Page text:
The plaintiff does not appear to dispute that the master vegan menu complies with his religious tenets and provides adequate nutrition. He does contend that fresh fruits and vegetables should be provided, along with brewer's yeast, sesame seeds, black strap molasses, parsley, kelp, wheat germ, bean sprouts, and whole grains. (see d/e 61-2, p. 3). However, there is no evidence that the lack of these items makes the master menu nutritionally inadequate. The menu may not be as palatable or varied as it could be, but that is not the standard. The Constitution requires prisons to "'provid[e] nutritionally adequate food that is prepared and served under conditions which do not present an immediate danger to the health and well being of the inmates who consume it.'" French v. Owens, 777 F.2d 1250, 1255 (7th Cir. 1985), quoting Ramos v. Lamm, 639 F.2d 559, 570-71 (10th Cir. 1980); see also Board v. Farnham, 394 F.3d 469, 482 (7th Cir. 2005)("requiring that prisoners and pre-trial detainees receive a nutritionally adequate diet assists one in combating illness and contributes to the prevention of future health problems.")(citation omitted); Lunsford v. Bennett, 17 F.3d 1574, 1580 (7th Cir. 1994)("'A well-balanced meal, containing sufficient nutritional value to preserve health, is all that is required.'")(quoting Smith v. Sullivan, 553 F.2d 373, 380 (5th Cir. 1977). Thus, on this record, the Court finds as an undisputed fact that the IDOC master vegan menu is nutritionally and calorically adequate, if followed, and also complies with the plaintiff's religious tenets.
The primary factual dispute seems to be whether the master vegan menu was actually followed at Hill Correctional Center. The plaintiff maintains that the master menu was regularly not followed. (d/e 61, p. 2).In particular, he and other inmates aver that animal byproducts such as "milk solids, whey, beef type gelatine, and turkey meat" were substituted for the vegan items listed on the master menu. (d/e 61, p. 2). He contends that the "defendants deliberately ordered inmate cooks to prepare and serve soy crumbles mixed with ground turkey meat, wheat bread that contained whey, mashed potatoes that contained milk solids and jello that contained beef type gelatine." (d/e 61, p. 5).*fn3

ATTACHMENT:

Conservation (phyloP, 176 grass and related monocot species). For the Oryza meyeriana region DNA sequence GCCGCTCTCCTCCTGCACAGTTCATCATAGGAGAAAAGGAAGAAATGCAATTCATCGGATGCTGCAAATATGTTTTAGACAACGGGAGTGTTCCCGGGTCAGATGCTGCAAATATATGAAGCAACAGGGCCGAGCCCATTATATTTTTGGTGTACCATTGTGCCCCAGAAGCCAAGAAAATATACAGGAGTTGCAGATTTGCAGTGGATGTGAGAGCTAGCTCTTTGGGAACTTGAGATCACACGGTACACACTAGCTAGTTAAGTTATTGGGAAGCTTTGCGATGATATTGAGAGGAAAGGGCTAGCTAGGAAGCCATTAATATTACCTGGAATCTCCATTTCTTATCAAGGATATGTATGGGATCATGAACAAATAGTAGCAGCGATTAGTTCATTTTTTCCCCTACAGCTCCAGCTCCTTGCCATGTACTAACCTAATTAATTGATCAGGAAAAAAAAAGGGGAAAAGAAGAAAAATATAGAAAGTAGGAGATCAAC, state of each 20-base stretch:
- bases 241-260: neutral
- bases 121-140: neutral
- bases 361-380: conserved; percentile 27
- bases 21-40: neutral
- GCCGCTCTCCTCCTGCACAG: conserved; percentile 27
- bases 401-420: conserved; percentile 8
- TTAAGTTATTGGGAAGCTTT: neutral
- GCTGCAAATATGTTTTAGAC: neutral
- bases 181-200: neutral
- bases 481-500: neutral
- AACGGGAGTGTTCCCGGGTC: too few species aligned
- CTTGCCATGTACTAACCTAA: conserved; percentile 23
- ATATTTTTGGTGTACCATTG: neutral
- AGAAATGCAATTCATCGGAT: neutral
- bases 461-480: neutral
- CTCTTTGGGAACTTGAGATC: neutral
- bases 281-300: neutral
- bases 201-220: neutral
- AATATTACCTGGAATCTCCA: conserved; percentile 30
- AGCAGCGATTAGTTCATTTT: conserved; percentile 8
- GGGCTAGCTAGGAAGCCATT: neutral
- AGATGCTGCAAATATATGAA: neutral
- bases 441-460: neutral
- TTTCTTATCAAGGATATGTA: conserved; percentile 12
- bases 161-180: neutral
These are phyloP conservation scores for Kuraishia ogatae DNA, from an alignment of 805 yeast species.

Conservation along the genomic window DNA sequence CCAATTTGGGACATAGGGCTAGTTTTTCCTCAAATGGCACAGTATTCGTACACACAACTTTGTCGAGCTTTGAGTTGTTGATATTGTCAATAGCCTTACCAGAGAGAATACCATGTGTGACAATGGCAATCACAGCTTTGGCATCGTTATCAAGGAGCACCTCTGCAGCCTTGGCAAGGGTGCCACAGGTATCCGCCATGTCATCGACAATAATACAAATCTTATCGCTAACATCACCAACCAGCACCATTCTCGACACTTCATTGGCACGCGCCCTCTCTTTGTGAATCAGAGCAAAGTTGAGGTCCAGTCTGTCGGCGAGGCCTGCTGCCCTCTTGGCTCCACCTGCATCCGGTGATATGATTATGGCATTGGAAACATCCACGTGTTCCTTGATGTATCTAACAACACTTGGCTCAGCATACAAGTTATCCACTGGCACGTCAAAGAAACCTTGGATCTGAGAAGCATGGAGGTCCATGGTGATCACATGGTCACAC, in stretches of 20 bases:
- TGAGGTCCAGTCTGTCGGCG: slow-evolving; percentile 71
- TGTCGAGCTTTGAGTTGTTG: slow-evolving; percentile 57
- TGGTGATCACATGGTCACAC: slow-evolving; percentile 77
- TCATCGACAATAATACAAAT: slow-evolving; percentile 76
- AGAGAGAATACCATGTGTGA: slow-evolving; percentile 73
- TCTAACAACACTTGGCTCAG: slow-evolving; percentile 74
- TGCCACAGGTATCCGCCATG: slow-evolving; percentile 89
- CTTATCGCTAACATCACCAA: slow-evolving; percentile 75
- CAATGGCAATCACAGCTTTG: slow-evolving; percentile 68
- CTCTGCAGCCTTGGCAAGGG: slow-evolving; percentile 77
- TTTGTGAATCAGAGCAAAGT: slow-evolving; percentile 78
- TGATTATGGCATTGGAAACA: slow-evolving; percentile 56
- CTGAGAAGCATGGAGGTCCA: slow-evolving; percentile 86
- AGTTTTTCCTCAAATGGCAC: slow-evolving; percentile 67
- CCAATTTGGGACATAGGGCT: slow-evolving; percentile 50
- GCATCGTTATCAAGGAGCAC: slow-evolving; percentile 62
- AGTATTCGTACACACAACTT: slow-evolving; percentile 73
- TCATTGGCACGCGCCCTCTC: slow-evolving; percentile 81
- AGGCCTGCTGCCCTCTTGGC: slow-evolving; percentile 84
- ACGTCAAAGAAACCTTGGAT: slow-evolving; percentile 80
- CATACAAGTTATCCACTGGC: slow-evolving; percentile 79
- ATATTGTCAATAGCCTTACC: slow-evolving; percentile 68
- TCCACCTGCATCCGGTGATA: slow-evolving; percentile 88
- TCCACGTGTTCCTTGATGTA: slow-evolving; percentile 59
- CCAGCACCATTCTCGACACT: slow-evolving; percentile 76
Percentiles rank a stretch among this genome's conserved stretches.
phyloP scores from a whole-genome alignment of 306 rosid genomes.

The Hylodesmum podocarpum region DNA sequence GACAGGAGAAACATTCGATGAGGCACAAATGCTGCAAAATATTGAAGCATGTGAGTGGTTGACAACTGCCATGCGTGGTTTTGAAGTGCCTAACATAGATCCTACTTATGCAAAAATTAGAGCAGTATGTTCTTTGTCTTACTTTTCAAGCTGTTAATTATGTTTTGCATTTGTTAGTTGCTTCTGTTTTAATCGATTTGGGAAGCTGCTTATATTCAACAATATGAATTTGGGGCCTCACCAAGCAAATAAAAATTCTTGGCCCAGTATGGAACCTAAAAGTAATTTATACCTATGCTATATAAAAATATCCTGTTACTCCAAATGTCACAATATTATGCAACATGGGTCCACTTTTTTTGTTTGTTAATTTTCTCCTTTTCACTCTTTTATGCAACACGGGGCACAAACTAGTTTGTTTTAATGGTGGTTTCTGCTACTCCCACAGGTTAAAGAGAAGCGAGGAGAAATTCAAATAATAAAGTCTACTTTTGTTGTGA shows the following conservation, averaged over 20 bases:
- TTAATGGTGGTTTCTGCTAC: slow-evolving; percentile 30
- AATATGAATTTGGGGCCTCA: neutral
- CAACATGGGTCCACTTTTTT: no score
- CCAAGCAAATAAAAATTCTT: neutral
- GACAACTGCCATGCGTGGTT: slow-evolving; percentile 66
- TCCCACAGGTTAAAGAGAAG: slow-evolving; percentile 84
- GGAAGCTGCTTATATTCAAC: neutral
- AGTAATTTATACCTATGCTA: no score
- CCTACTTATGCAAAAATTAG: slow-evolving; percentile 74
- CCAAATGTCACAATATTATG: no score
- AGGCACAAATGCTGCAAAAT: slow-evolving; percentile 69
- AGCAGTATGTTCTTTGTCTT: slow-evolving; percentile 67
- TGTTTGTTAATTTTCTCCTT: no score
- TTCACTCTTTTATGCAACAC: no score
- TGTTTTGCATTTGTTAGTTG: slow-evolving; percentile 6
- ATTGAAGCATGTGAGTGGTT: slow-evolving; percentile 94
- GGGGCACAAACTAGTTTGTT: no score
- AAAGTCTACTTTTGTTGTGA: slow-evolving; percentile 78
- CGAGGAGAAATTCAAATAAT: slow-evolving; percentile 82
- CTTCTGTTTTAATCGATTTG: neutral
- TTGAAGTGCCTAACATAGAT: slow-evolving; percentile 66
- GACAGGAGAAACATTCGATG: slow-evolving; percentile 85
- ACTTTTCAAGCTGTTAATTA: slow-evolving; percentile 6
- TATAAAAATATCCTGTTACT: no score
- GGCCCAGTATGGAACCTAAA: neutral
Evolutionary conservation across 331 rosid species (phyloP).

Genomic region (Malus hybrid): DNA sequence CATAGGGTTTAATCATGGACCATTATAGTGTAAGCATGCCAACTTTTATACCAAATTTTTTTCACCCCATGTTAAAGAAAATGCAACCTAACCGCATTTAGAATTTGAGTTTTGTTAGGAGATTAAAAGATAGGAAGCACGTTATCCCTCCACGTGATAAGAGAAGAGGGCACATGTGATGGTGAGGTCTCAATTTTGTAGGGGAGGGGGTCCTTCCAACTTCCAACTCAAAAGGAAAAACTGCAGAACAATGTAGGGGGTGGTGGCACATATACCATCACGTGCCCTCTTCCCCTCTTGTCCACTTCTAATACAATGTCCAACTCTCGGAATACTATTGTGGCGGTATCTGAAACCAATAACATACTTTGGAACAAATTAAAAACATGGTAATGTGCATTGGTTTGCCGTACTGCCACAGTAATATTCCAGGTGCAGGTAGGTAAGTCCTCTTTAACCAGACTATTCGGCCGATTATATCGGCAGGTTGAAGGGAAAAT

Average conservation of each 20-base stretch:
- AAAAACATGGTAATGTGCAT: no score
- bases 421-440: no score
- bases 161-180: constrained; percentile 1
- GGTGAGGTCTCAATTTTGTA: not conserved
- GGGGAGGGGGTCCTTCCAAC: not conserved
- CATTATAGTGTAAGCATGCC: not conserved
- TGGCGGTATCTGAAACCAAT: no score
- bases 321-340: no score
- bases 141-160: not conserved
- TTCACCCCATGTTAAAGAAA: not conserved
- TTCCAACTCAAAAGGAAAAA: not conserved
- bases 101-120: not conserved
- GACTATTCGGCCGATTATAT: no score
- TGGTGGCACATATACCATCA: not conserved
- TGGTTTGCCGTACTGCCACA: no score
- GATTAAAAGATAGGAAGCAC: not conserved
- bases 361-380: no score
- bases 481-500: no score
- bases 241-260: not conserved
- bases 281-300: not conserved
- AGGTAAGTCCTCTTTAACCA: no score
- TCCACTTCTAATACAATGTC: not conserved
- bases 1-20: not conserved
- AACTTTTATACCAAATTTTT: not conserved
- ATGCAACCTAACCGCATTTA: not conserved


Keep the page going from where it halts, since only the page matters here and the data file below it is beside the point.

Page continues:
Inmate Alzonta Magee avers that he worked as a vegan diet cook at Hill during part of the relevant time*fn4 and "was ordered almost daily by dietary supervisor Jeff Carson, James Rundle, Richard Gerald and [illegible] to prepare food for the vegan trays that was infused with animal byproducts such as mashed potatoes that contained milk solids, wheat bread that contained whey and soy bits that were mixed with ground turkey meat." (d/e 61-4, p. 8, ¶ 2). Magee avers that he informed the supervisors that these foods contained animal byproducts, and, in response, the supervisors (including Defendant Rundle) told him to serve the food or be fired. Id. at ¶ 3. He also avers that the supervisors (including Rundle) ordered him to serve half-portions to the vegans, to cook the vegan meals in dirty pots and pans that contained dried-on meat and grease, and never to serve the vegans fresh vegetables. Id. at ¶¶ 5-7. Magee avers that he asked the supervisors (including Rundle) why the vegan food was prepared in this way, and the supervisors responded that "they wanted to get a lot of the vegans to stop receiving vegan trays because there were too many vegans on the diet list." Id. at ¶ 8. The plaintiff filed affidavits from other inmates to the same effect. Many of those affidavits do not mention Rundle by name, but it appears undisputed that Rundle was the dietary manager in charge, and thus an inference arises that the other food supervisors were acting at Rundle's direction. (Rundle Aff. ¶
1).*fn5 *fn6 One inmate, Joseph Moore, avers that Rundle "told [him] personally while Albert Boyd  was present that the conditions of the vegan diet would remain poor until the inmates who are on the vegan diet stop writing grievances on the diet." (d/e 61-8, p. 3, ¶ 9).
In the merit review order, Judge Baker identified a potential First Amendment claim, and possible claims under the Religious Land Use and Institutionalized Persons Act (RLUIPA) and the Illinois Religious Freedom and Restoration Act (IRFRA). In October, 2010, the case was ...